Today we’d like to introduce you to Katrina Barber.
Every artist has a unique story. Can you briefly walk us through yours?
It really started for me when I was writing for my high school newspaper—I began to use the paper as a means to interview and photograph bands as they came through Austin, getting to every show I could get my mom to drive me to. I was borrowing our school yearbook’s shared Canon Rebel, and eventually got my hands on my dad’s Nikon D200—totally mind blowing for me at the time—and my obsession with live music photography exponentially grew from there.
Fast forward a few years, and I found myself with the opportunity to shoot marketing imagery for ACL Festival 2015 (shoutout to Roger Ho for that!). That opportunity led to a full-time job doing graphic design and photography for C3 Presents, a company I still call home today. Through C3, I’ve been able to travel to and shoot festivals all over the country, including Lollapalooza, Voodoo Music + Arts Experience, ACL Festival, and Music Midtown.
This year, I was named Best Live Music Photographer 2018 by the Austin Chronicle’s Austin Music Industry Awards and am still blown away by the response.
Please tell us about your art.
I consider my work to be mostly documentarian. I aim to capture my subject’s energy and passion for the art they themselves have created—my goal is to portray them in a way that not only speaks to their fans but is also completely unobtrusive to the fan experience and to the band. For me, live music photography is about documenting in a creative way, it’s about the moment and the passion of the performance.
I create these photographs to not only satisfy the creativity inside myself, but to also make images the musicians can use, keep, and look back on in 50 years. I’ve always been a very sentimental person, that sentimentality is the driving force behind my always having a camera on me. I put a huge value on my own photos from years past, just having the physical memories in my hands or on my screen is so important to me, and I want to create images that other people can value now—and later—as well.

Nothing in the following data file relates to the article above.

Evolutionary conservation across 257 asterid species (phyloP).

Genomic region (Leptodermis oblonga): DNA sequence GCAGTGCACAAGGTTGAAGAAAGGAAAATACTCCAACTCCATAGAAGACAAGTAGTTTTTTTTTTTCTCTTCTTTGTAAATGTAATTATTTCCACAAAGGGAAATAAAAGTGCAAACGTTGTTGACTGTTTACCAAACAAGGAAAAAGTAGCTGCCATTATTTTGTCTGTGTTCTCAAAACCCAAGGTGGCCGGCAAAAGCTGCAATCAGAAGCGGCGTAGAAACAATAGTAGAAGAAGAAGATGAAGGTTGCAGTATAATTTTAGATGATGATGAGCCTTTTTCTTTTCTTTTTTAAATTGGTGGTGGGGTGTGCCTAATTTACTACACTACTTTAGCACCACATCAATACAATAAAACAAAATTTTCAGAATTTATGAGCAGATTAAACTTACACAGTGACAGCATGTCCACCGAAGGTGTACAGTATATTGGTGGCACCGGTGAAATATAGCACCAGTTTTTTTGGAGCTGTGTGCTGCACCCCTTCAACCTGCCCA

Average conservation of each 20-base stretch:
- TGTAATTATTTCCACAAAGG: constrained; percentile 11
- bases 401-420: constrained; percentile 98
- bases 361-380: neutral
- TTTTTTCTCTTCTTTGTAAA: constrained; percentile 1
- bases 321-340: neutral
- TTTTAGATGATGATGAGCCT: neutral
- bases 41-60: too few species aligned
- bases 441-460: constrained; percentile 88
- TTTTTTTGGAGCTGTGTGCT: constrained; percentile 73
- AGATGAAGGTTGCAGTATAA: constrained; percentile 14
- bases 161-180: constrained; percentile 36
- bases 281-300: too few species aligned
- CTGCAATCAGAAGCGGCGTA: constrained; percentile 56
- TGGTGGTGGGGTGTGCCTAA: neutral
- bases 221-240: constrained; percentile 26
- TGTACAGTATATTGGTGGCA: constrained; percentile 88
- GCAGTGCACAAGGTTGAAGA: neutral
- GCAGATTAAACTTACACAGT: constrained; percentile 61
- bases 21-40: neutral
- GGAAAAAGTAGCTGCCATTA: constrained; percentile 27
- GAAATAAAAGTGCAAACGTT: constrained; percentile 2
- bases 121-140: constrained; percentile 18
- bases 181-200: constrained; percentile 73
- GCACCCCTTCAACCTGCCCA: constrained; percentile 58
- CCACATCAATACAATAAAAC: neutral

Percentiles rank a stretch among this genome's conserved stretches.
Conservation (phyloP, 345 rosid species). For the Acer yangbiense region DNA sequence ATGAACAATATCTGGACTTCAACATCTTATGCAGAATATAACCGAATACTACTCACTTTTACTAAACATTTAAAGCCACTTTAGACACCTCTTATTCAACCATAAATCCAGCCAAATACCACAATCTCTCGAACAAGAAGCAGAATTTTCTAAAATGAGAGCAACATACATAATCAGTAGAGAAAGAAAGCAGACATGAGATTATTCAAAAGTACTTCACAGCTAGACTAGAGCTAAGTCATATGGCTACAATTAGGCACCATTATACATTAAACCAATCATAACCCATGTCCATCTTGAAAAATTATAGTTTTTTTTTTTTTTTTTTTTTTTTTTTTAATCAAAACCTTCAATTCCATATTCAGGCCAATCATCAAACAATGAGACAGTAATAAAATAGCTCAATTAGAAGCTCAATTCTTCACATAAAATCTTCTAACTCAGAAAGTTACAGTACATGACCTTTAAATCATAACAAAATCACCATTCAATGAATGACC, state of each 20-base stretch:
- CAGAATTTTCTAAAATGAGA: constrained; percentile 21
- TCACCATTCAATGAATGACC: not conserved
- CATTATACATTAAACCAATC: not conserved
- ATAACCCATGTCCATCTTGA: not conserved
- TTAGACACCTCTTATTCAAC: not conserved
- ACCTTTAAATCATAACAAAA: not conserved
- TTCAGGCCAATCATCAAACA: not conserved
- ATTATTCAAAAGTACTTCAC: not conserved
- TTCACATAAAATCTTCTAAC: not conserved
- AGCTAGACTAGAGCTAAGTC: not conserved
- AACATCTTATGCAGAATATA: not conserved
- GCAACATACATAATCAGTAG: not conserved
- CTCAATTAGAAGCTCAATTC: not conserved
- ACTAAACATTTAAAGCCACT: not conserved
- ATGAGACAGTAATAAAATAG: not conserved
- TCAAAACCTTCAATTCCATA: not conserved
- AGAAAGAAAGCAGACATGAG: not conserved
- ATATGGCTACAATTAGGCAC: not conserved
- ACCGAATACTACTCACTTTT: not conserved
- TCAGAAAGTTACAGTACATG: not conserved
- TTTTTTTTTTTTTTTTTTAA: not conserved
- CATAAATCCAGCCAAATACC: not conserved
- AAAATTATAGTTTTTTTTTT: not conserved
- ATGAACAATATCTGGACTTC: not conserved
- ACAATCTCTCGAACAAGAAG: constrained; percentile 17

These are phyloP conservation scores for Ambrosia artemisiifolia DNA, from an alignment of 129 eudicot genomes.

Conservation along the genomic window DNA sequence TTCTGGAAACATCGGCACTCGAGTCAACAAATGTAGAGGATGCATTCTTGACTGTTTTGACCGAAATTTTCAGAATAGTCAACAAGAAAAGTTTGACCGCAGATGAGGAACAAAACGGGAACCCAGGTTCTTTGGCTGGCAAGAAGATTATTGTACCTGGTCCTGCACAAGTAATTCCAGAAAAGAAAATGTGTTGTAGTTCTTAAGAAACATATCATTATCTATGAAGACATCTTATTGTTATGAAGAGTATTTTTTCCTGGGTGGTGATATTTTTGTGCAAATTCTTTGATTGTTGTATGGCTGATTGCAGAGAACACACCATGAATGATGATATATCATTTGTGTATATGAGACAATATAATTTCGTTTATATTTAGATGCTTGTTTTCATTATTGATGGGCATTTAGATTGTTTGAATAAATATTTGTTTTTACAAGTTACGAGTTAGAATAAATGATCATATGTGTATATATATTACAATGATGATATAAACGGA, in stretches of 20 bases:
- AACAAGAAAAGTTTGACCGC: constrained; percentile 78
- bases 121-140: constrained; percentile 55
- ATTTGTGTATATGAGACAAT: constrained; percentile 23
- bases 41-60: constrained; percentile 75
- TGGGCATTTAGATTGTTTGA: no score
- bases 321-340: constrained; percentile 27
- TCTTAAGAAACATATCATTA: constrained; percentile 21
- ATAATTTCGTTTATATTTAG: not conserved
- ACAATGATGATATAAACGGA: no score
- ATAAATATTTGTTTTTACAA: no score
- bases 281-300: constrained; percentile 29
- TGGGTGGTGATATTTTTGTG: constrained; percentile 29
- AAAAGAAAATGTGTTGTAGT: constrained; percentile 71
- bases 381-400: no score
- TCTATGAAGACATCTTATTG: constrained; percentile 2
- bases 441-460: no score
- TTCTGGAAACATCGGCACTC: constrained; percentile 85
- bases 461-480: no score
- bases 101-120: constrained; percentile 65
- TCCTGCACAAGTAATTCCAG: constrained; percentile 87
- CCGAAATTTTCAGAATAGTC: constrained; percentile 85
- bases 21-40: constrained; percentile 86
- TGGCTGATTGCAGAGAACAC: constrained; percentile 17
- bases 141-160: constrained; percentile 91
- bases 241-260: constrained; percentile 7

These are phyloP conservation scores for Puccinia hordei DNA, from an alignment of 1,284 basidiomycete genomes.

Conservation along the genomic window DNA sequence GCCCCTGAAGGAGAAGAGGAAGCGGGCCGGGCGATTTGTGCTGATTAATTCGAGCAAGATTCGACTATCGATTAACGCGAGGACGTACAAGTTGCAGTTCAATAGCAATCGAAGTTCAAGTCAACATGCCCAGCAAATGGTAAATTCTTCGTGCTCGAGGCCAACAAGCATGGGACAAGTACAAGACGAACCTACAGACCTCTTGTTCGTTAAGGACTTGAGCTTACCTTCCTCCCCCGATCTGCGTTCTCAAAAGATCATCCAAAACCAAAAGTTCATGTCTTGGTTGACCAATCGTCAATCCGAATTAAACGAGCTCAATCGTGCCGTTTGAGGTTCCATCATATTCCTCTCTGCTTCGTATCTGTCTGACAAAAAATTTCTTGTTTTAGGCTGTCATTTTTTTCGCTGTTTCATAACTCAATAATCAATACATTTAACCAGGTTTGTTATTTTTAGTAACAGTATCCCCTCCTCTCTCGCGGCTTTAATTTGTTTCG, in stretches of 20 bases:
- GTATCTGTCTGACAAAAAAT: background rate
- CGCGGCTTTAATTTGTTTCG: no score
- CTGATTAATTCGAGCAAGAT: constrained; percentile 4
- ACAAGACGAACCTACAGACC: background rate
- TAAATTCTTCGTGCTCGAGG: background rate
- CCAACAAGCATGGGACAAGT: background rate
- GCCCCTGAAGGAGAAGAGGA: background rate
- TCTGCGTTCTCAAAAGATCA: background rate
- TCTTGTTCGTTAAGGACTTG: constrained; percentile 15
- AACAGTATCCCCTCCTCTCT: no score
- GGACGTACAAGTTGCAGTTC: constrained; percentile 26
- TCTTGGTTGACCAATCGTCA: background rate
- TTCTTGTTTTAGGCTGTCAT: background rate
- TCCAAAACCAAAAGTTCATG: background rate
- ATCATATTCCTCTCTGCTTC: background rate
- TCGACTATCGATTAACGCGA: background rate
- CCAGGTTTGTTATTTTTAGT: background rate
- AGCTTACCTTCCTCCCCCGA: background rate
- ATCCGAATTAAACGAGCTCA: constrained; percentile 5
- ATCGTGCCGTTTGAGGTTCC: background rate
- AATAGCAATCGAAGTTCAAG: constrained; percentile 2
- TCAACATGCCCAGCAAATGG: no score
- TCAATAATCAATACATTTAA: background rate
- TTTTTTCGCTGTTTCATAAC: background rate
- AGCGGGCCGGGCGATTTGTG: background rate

Given everything that is going on in the world today, do you think the role of artists has changed? How do local, national or international events and issues affect your art?
The role of artists has definitely changed in recent years. I deeply believe it’s our responsibility to encourage, empower, and educate those that are just starting out or looking to expand their knowledge and talent—whether it’s a helping a budding photog who’s asking about settings at a show, becoming more inclusive with your work, or showing that local or national tragedy cannot keep people down, and cannot keep us from coming together and celebrating our love for music.
Safety at major music events has been at the top of my mind as a festival photographer, and luckily C3 Presents has added a lot of new, improved security measures to their fests. I definitely believe those measures really help photographers documenting the festival to feel safe, leaving us to do our work without fear.
How or where can people see your work? How can people support your work?
I’m very active on Instagram, often posting work that may not be posted anywhere else. You can see that at @katrina.barber.
- Website: katrinabarberphotos.com
- Email: firstname.lastname@example.org
- Instagram: https://www.instagram.com/katrina.barber/
- Facebook: https://www.facebook.com/katrinabarberphotography/
Photo of myself is by Cubby Mellinger, everything else was shot by me.
SIDE NOTE: I put Downtown as my area above, but am actually from Austin.